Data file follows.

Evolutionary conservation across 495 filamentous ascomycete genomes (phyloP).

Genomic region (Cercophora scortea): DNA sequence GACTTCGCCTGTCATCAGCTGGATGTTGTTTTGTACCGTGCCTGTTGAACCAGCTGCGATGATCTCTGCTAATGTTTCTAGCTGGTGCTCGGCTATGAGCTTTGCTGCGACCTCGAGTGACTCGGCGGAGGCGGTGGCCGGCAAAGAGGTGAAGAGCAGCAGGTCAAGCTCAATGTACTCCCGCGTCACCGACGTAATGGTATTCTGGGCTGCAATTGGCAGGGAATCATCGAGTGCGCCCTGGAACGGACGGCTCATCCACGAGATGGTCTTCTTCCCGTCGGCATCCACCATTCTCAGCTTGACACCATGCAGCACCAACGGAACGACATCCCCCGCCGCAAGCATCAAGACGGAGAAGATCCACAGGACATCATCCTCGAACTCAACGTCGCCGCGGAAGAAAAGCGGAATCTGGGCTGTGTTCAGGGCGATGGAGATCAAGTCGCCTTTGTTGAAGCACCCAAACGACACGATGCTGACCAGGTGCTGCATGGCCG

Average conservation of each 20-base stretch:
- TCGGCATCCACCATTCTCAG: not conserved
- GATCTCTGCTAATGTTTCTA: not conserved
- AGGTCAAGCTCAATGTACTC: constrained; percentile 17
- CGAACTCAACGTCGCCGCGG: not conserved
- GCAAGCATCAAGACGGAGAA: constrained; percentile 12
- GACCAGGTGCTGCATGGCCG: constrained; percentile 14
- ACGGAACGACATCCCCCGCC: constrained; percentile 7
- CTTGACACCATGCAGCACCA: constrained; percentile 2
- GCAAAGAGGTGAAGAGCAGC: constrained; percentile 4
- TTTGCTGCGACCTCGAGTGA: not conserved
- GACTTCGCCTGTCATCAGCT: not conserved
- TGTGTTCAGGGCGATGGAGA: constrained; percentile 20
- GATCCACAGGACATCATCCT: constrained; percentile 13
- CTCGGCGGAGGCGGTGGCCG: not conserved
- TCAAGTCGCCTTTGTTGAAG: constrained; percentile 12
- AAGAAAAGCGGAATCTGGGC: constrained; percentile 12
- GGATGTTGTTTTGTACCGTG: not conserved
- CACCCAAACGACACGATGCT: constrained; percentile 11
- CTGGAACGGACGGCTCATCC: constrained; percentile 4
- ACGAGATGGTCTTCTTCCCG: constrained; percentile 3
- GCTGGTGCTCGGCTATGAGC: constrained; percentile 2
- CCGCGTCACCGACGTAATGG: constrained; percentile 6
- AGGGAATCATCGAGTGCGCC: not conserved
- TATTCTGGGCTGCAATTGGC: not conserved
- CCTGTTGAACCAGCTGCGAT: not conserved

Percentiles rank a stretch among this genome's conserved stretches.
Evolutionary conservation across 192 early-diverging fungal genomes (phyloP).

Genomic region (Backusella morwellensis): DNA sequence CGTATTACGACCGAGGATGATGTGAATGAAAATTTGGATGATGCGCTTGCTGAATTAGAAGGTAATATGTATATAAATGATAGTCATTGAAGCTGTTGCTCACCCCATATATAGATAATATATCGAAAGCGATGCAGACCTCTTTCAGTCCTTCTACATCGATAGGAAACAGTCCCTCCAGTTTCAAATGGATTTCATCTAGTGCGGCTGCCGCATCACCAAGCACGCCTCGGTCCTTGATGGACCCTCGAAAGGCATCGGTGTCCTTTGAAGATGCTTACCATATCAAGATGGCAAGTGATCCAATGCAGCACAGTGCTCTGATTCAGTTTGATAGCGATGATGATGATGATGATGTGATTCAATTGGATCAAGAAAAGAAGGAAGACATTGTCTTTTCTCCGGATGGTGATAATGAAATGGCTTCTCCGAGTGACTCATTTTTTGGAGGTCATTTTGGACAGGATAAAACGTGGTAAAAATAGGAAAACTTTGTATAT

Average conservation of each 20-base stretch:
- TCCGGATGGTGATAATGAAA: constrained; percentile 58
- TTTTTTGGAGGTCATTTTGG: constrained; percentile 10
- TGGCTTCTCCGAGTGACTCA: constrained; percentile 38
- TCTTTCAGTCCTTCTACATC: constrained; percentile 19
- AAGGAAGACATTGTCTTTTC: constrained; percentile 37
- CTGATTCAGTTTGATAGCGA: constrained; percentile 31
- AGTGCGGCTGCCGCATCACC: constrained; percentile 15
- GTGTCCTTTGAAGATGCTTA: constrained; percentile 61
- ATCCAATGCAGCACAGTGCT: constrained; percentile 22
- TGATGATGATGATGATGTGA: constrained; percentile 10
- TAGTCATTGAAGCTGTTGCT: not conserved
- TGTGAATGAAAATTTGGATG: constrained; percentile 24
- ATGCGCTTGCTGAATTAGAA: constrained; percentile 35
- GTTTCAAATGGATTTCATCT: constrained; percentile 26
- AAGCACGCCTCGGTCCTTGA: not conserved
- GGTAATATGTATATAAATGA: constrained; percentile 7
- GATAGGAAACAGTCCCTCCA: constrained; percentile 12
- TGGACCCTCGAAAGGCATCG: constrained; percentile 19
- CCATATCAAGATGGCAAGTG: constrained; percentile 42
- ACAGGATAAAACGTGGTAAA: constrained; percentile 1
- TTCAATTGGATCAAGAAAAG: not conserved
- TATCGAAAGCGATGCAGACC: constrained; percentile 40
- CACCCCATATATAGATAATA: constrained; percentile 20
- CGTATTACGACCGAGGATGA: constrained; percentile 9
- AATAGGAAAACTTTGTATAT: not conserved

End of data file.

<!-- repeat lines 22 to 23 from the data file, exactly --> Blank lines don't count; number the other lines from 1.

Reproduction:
- CTGGAACGGACGGCTCATCC: constrained; percentile 4
- ACGAGATGGTCTTCTTCCCG: constrained; percentile 3